This is what I wrote in July 2019:

Why I decided to leave Facebook

After being a member of the Facebook community for an unlucky 13 years, it was time to move on. I certainly can’t compare the experience with that of Solomon Northup’s Twelve Years a Slave, but at times, I resented being trapped, being almost forced to waste so much time on such a fruitless enterprise while my data was making stacks of money for other people.

Facebook has been fun at times, informative and useful. Most of my Facebook friends are friends in real life too: there are only a couple whom I know solely through this online medium.

But, there were many, many times when I felt so frustrated by the platform that I thought about leaving, and even threatened to once or twice in public. There were many final straws over the years. But the real, final, final straw was one day a couple of weeks ago when I was seeing one advert for every post from a friend or message from one of the groups to which I’d signed up.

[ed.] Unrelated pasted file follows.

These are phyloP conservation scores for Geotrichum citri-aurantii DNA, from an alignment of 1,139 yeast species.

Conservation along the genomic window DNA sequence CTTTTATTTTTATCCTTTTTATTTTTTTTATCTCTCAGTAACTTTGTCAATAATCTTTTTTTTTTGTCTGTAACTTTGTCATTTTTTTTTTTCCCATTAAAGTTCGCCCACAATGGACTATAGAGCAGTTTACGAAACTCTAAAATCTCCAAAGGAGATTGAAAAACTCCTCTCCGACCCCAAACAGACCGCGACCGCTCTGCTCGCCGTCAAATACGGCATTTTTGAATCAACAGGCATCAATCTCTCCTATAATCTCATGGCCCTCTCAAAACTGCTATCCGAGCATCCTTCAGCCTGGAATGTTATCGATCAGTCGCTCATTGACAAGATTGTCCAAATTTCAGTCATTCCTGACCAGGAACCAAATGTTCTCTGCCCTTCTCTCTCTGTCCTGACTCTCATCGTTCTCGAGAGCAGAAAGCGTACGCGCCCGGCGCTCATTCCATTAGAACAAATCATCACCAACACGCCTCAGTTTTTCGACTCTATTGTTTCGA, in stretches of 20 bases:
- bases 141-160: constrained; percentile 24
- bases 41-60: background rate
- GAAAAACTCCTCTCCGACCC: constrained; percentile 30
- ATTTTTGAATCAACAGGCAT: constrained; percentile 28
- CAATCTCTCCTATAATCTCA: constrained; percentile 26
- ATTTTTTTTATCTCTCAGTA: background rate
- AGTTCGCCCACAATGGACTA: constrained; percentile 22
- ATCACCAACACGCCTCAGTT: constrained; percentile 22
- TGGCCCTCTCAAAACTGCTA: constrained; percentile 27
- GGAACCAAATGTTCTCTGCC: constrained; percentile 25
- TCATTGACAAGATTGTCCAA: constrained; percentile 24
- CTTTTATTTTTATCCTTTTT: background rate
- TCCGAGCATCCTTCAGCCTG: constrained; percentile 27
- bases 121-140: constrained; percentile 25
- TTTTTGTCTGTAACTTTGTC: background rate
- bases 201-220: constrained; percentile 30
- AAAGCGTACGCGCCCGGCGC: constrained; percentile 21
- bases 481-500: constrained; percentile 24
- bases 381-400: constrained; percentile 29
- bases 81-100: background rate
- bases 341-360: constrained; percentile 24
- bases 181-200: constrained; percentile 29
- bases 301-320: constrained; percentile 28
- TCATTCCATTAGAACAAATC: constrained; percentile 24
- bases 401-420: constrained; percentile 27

Looking back over thirteen years of my own Facebook posts, I realise there is one common, perpetual thread. I have had a moan and a whinge about Facebook on numerous occasions. It just doesn’t do what I would expect it to. Yes, it works for Mark Zuckerberg, making him lots of money and it’s ‘free’ to use so why do I have the right to complain? Because it’s sold and portrayed as being a wonderful community, a way to bring people closer together, to keep people in touch with each other, to share ideas in groups with other like-minded people.

Here’s an early ‘Note’ that I made. What makes a Note different from a Post is still beyond my understanding.

Hahaha just going through my emails and found this one: Hi Mick, You haven’t been on Facebook for a few days, and a lot happened while you were away. 3 notifications Mary, Ian, Jon and 4 other friends have posted statuses, photos and more on Facebook. Go to Facebook: See all notifications